Appealed from the First Judicial District Court for the Parish of Caddo, Louisiana. Trial Court No. 566556. Honorable Roy L. Brun, Judge.
BRANDON T. MORRIS, G. ADAM SAVOIE, Counsel for Appellant, Martha Grantham.
RONALD F. LATTIER, CURTIS R. JOSEPH, JR., Counsel for Appellee, Eldorado Resort Casino Shreveport.
JASON M. NASH, BRIAN D. SMITH, Counsel for Appellee, Full Service Systems, Corporation, Inc.
Before WILLIAMS, STEWART and GARRETT, JJ. WILLIAMS, J.
[49,474-CA La.App. 2 Cir. 1]
Plaintiff, Martha O. Grantham, appeals a district court judgment granting summary judgment in favor of defendants, Eldorado Resort Casino Shreveport and Full Service Systems Corporation. She also appeals the denial of her motion seeking an adverse presumption of liability against defendants. For the following reasons, we affirm.
On May 21, 2012, plaintiff, Martha O. Grantham, and her husband dined at the buffet located in the Eldorado Resort Casino Shreveport (" Eldorado" ). Plaintiff alleged that after they finished their meal and were in the process of leaving the restaurant, she slipped and fell after stepping " in a puddle about the size of a saucer, of something that looked to be either salad dressing or banana pudding."
On February 28, 2013, plaintiff filed a lawsuit against Eldorado, pursuant to LSA-R.S. 9:2800.6, alleging that Eldorado's employees " knew or should have known of the spilled food item/liquid substance, but no effort had been made to prevent the hazardous condition, or to warn guests of the hazard." On April 30, 2013, plaintiff filed an amended petition, adding as a defendant Full Service Systems Corporation (" FSS" ), the janitorial company responsible for cleaning the floors in the restaurant.
Both Eldorado and FSS moved for summary judgment, arguing, inter alia, that plaintiff was unable to meet her burden under LSA-R.S. 9:2800.6. Specifically, defendants alleged that plaintiff could not prove they had actual or constructive notice of the alleged hazardous condition.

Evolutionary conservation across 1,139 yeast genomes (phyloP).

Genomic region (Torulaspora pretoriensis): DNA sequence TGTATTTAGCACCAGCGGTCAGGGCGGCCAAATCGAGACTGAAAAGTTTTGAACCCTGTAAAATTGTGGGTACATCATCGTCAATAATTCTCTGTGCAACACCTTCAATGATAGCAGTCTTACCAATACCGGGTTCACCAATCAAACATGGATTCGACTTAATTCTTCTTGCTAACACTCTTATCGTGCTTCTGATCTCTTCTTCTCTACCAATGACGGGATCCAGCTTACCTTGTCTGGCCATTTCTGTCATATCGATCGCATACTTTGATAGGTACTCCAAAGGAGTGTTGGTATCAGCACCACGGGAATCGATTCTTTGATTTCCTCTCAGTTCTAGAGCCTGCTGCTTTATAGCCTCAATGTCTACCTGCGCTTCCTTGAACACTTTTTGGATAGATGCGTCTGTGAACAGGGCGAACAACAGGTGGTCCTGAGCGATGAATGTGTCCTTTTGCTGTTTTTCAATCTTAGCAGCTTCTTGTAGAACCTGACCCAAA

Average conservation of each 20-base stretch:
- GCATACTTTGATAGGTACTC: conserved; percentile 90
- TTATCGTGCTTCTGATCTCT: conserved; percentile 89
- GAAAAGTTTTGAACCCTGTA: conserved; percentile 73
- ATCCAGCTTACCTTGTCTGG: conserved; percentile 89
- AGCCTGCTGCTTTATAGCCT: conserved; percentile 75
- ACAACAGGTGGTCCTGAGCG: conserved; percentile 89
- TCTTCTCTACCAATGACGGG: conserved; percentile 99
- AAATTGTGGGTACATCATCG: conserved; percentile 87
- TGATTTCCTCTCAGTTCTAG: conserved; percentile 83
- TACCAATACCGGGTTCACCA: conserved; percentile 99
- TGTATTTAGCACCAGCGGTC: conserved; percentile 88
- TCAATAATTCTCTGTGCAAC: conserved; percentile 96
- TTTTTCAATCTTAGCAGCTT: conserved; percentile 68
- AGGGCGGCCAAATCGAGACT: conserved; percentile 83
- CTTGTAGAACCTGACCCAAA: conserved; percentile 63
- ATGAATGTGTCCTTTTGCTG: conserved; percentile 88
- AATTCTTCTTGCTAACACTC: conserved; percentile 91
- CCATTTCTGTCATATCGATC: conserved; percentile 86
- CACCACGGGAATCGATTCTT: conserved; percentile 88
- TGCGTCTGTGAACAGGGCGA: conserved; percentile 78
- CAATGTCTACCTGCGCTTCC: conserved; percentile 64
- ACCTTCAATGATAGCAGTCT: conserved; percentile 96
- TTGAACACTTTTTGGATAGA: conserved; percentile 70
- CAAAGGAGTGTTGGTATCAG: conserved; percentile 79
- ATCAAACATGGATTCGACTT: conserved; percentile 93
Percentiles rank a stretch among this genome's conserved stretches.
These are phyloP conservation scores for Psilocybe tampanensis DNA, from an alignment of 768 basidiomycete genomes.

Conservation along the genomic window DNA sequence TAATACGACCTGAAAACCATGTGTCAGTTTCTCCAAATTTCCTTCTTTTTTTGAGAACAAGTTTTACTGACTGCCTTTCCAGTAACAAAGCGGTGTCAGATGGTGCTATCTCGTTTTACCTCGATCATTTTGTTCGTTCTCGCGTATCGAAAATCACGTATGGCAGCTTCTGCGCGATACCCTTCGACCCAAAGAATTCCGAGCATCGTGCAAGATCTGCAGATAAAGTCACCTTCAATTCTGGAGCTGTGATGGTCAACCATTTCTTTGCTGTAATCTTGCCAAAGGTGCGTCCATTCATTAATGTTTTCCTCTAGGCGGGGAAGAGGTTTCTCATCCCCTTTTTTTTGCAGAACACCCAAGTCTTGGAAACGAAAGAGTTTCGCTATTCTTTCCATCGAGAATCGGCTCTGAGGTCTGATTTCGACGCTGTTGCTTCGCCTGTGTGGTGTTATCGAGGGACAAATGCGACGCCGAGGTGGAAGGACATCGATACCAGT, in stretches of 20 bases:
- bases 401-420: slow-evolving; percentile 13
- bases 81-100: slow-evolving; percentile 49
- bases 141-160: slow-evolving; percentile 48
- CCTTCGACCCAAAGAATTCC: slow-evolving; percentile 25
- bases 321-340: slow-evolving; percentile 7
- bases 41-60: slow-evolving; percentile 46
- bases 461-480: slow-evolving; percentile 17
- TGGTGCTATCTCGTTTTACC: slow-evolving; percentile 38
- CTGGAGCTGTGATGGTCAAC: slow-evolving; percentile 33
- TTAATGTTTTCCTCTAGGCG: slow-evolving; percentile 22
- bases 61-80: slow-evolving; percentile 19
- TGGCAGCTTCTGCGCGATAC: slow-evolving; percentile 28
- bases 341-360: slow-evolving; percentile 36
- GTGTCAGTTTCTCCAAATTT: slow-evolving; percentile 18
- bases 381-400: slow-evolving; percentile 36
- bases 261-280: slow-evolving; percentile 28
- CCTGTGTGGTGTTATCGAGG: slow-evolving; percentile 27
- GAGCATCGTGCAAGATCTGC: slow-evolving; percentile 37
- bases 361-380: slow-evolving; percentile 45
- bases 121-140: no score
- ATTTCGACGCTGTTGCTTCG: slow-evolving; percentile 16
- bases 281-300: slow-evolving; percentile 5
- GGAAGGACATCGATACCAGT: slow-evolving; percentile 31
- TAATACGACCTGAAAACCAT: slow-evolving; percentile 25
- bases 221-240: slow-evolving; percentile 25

Plaintiff opposed the motion for summary judgment and also filed a pretrial motion seeking an adverse presumption of liability against Eldorado [49,474-CA La.App. 2 Cir. 2] on the ground that defendant's failure to preserve the video-surveillance footage of the incident constituted spoliation of evidence. Plaintiff asserted that Eldorado had at least one video-surveillance camera that recorded all activity in the buffet area. Plaintiff also asserts that Eldorado's policy required it to preserve at least 15-25 minutes of video-surveillance footage surrounding all incidents on their property. However, in this case, Eldorado saved only seven seconds of the video footage depicting plaintiff's fall. In response, Eldorado conceded that it normally preserves approximately 15-30 minutes of video footage leading up to incidents on its premises. However, on the day in question, the employee normally responsible for retrieving and preserving the video footage was on vacation. The employee who filled in that day had never preserved video footage before; therefore, he saved only footage of plaintiff's fall, rather than the events leading up to the fall.
Following a hearing, the district court denied plaintiff's motion for an adverse presumption of liability on the ground of spoliation. The court also granted summary judgment in favor of defendants and dismissed plaintiff's claims. The court did not issue written reasons for judgment. However, at the conclusion of counsel's arguments, the judge stated, " [T]he Court's unable to grant the Motion seeking the Adverse Presumption, and Court does grant the Motion for Summary Judgment."
Plaintiff contends the district court erred in failing to impose an [49,474-CA La.App. 2 Cir. 3] adverse presumption arising from Eldorado's failure to preserve at least 15-25 minutes of video-surveillance footage of the buffet area at the time of the plaintiff's fall. She argues that had the surveillance footage been available, she would have been able to prove how long the substance had been on the floor.
Spoliation of evidence occurs when a litigant destroys, conceals or fails to produce evidence within his or her control. This gives rise to an adverse ...